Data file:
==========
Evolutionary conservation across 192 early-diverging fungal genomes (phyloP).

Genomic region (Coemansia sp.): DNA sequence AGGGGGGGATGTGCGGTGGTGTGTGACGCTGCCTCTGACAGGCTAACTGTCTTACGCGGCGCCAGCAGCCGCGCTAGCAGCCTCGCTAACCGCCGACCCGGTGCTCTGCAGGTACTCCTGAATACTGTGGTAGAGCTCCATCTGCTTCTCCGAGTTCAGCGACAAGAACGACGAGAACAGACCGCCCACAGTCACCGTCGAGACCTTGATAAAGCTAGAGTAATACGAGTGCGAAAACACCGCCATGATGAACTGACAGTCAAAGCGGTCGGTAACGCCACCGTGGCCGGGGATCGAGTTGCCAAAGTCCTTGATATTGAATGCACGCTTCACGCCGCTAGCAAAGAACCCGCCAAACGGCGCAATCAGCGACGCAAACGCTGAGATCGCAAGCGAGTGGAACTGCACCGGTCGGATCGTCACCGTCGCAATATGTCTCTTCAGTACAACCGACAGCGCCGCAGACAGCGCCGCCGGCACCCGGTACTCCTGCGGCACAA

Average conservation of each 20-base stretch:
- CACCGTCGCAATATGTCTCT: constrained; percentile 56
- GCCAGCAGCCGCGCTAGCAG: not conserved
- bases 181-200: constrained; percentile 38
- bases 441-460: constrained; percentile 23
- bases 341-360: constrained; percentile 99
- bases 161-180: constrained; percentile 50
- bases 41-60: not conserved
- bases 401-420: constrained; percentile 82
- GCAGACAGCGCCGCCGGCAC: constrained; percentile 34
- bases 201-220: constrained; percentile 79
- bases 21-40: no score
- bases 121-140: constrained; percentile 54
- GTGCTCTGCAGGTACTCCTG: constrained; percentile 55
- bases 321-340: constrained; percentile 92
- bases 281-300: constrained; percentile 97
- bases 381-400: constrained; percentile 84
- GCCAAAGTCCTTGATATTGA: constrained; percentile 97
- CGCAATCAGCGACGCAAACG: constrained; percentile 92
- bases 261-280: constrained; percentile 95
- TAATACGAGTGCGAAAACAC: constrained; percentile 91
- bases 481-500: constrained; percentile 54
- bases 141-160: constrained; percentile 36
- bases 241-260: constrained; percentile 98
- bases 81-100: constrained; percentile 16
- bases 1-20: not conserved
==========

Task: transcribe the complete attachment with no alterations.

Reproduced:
Evolutionary conservation across 192 early-diverging fungal genomes (phyloP).

Genomic region (Coemansia sp.): DNA sequence AGGGGGGGATGTGCGGTGGTGTGTGACGCTGCCTCTGACAGGCTAACTGTCTTACGCGGCGCCAGCAGCCGCGCTAGCAGCCTCGCTAACCGCCGACCCGGTGCTCTGCAGGTACTCCTGAATACTGTGGTAGAGCTCCATCTGCTTCTCCGAGTTCAGCGACAAGAACGACGAGAACAGACCGCCCACAGTCACCGTCGAGACCTTGATAAAGCTAGAGTAATACGAGTGCGAAAACACCGCCATGATGAACTGACAGTCAAAGCGGTCGGTAACGCCACCGTGGCCGGGGATCGAGTTGCCAAAGTCCTTGATATTGAATGCACGCTTCACGCCGCTAGCAAAGAACCCGCCAAACGGCGCAATCAGCGACGCAAACGCTGAGATCGCAAGCGAGTGGAACTGCACCGGTCGGATCGTCACCGTCGCAATATGTCTCTTCAGTACAACCGACAGCGCCGCAGACAGCGCCGCCGGCACCCGGTACTCCTGCGGCACAA

Average conservation of each 20-base stretch:
- CACCGTCGCAATATGTCTCT: constrained; percentile 56
- GCCAGCAGCCGCGCTAGCAG: not conserved
- bases 181-200: constrained; percentile 38
- bases 441-460: constrained; percentile 23
- bases 341-360: constrained; percentile 99
- bases 161-180: constrained; percentile 50
- bases 41-60: not conserved
- bases 401-420: constrained; percentile 82
- GCAGACAGCGCCGCCGGCAC: constrained; percentile 34
- bases 201-220: constrained; percentile 79
- bases 21-40: no score
- bases 121-140: constrained; percentile 54
- GTGCTCTGCAGGTACTCCTG: constrained; percentile 55
- bases 321-340: constrained; percentile 92
- bases 281-300: constrained; percentile 97
- bases 381-400: constrained; percentile 84
- GCCAAAGTCCTTGATATTGA: constrained; percentile 97
- CGCAATCAGCGACGCAAACG: constrained; percentile 92
- bases 261-280: constrained; percentile 95
- TAATACGAGTGCGAAAACAC: constrained; percentile 91
- bases 481-500: constrained; percentile 54
- bases 141-160: constrained; percentile 36
- bases 241-260: constrained; percentile 98
- bases 81-100: constrained; percentile 16
- bases 1-20: not conserved